WEST MICHIGAN – Former refugee Krishna Bista is helping hundreds of fellow Napoli refugees establish a new life after being forced from their homes in their native country.
“At age 5, in 1990, I left Bhutan with my uncle’s family and grandma,” said Bista. “We were part of a mass exodus of culturally Nepali Bhutanese expelled by the King of Bhutan who wanted to create an ethnically pure society."
For the next 18 years, Bista lived in a refugee camp in southeastern Nepal, losing hope along the way.
“I remember thinking once that God had created refugees because He took delight in their misery,” said Bista.
Bista came to Grand Rapids as a refugee with his family in 2008, finding his struggle had just begun.
“The biggest problem is the language, language is the big issue,” said Bista.
Bista now fights for his family and other refugees struggling to adjust to life in West Michigan as a Napoli navigator, helping refugees like himself find jobs, schooling, and resources. He works side-by-side with the director for the West Michigan Refugee Education and Cultural Center, Susan Kragt.
“Refugees are forced migrants as opposed to someone who’s a willing immigrant, they tend to come at least prepared for that movement: where a refugee was forced from their home,” said Kragt.
Many are finding the transition extremely difficult.
“Many have a wonderful life, some have physical problems and mental issues,” said Bista. “We have a lot of suicide cases in the community. I think it’s the highest suicide rate in the U.S., it’s the Bhutanese refugees we have.”
Both Kragt and Krishna have made it their life’s work helping the ever-increasing population of refugees find new life in West Michigan. Especially after the refugee ceiling was raised by President Obama amid the Syrian Refugee Crisis.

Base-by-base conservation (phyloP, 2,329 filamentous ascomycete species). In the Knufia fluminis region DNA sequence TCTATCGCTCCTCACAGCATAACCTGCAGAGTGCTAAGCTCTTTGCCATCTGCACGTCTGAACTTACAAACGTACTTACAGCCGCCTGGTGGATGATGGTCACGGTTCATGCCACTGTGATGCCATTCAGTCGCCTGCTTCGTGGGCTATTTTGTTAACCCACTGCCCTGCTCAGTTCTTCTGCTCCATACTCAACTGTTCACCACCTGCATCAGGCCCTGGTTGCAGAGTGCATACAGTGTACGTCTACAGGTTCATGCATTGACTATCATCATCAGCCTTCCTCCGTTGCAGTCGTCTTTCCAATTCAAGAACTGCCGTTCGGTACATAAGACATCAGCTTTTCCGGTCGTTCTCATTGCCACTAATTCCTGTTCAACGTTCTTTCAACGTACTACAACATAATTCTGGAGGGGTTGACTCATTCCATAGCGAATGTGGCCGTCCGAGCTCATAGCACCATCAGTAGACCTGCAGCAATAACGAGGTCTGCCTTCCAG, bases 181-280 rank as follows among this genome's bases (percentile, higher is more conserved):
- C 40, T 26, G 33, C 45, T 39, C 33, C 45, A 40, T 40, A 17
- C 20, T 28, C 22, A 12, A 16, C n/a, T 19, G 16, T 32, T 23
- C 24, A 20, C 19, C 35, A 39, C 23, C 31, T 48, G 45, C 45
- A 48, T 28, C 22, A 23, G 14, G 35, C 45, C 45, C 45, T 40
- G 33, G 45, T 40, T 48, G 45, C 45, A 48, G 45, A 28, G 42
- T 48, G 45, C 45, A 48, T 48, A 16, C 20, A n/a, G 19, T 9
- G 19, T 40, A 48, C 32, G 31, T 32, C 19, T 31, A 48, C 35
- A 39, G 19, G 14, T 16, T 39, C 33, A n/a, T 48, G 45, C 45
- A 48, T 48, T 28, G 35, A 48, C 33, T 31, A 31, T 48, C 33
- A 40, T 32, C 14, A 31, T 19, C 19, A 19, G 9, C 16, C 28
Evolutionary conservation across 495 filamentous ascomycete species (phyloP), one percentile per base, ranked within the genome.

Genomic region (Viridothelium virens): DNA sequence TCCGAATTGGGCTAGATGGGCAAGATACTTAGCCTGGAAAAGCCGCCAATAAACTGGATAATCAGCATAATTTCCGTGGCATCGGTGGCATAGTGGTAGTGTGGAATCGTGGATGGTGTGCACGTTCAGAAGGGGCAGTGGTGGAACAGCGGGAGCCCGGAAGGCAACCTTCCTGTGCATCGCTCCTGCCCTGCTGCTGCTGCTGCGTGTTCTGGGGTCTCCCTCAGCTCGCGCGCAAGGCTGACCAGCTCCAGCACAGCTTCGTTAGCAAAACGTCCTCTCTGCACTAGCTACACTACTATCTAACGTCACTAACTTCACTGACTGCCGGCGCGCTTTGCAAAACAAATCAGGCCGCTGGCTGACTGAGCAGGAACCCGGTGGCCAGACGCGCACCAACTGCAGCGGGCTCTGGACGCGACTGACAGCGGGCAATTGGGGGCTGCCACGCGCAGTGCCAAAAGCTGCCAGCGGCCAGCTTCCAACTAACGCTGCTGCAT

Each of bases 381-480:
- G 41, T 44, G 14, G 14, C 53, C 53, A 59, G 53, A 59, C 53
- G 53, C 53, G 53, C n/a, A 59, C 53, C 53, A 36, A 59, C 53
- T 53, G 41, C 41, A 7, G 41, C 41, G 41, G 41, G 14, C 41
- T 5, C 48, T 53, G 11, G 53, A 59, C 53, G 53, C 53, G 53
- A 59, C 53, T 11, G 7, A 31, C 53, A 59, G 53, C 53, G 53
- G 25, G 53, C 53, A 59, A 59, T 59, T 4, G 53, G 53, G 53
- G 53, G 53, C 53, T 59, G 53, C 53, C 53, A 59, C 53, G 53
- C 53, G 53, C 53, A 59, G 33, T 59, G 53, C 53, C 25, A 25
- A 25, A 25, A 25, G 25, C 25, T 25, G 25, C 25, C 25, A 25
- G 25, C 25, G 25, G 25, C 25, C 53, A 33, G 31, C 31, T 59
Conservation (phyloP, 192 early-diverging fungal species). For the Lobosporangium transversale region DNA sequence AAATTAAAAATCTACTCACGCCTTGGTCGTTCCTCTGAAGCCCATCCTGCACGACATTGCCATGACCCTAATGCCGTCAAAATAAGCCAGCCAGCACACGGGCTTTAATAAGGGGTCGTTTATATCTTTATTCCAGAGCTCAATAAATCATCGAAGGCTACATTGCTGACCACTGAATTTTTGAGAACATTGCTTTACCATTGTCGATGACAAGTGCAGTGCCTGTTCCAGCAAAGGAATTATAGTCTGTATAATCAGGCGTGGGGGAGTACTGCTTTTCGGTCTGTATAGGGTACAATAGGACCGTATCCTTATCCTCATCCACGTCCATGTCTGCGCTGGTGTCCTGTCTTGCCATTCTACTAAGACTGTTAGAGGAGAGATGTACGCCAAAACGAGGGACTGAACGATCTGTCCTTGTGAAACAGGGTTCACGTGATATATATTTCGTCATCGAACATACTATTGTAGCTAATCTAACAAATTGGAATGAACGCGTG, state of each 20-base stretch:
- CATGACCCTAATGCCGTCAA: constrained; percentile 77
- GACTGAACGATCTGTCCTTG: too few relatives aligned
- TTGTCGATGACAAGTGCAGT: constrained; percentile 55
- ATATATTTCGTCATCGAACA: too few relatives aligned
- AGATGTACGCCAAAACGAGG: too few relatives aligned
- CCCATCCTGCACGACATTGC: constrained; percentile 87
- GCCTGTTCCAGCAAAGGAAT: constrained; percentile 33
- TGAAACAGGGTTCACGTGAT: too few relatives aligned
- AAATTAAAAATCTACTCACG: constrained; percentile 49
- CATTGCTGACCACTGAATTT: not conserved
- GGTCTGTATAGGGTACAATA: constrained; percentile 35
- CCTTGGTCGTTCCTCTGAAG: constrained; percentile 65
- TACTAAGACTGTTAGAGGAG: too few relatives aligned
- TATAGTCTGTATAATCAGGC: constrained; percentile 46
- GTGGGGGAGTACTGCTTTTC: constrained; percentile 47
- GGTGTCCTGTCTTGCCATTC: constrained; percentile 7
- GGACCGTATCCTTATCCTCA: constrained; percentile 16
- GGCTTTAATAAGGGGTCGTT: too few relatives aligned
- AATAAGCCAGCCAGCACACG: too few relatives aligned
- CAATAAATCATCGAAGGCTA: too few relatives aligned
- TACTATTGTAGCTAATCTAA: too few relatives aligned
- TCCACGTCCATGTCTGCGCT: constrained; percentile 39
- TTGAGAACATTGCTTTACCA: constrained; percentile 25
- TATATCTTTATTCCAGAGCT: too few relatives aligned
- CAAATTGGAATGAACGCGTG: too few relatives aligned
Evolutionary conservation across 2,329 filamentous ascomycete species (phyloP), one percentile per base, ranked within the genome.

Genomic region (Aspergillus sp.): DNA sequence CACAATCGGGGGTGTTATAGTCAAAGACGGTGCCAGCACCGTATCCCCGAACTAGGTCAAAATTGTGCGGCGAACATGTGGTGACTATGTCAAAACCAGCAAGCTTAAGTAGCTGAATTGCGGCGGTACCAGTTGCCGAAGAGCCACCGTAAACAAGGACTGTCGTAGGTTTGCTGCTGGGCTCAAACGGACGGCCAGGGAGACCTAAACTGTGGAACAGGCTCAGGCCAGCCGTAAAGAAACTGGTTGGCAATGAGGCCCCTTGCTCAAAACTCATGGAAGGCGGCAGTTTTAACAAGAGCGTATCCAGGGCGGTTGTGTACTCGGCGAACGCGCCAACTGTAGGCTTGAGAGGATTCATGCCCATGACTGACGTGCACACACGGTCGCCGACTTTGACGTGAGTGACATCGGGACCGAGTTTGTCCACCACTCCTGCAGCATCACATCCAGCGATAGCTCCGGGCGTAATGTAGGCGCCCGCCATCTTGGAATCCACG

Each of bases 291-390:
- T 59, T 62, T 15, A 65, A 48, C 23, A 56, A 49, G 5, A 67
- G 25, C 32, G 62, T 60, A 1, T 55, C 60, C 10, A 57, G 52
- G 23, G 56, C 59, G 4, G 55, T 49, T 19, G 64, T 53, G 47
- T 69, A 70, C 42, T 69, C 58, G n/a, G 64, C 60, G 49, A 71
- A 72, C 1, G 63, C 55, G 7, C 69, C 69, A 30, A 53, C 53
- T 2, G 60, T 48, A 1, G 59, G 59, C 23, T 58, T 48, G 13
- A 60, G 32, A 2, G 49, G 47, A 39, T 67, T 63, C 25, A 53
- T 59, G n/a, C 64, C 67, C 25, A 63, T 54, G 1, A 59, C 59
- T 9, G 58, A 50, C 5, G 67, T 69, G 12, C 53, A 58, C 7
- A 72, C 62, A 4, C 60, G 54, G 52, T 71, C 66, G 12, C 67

“Over the past several years it’s kept steady at about 600 refugees coming into West Michigan a year, this year the resettlement year goes from October to October,” said Kragt. “By this October we’re going to have seen 850.”
The West Michigan Refugee Education and Cultural Center acts as a guide in the refugee community. Volunteers are doing everything they can to help refugee families.
“It really takes everyone being welcoming and supportive,” Kragt said. “Refugees are your neighbors, they go to your businesses, they attend your schools, and they’re a part of your local government.”
The WMRECC is located in Kentwood and they’re always looking for volunteers to help financially or with their time. Any donations are welcome by clicking here.
The World Affairs Council of Western Michigan and the Kent District Library are giving West Michigan an inside look into the life of a refugee throughout the months of April and May, hosting, ‘Comin to America: Creating Community with Newcomers.’ It’s a free series that aims to bring open dialogue and fact-based discussion on the topic of refugees in our communities. There will be three events, the first starting Monday, April 18 with two more series April 25th and May 2nd.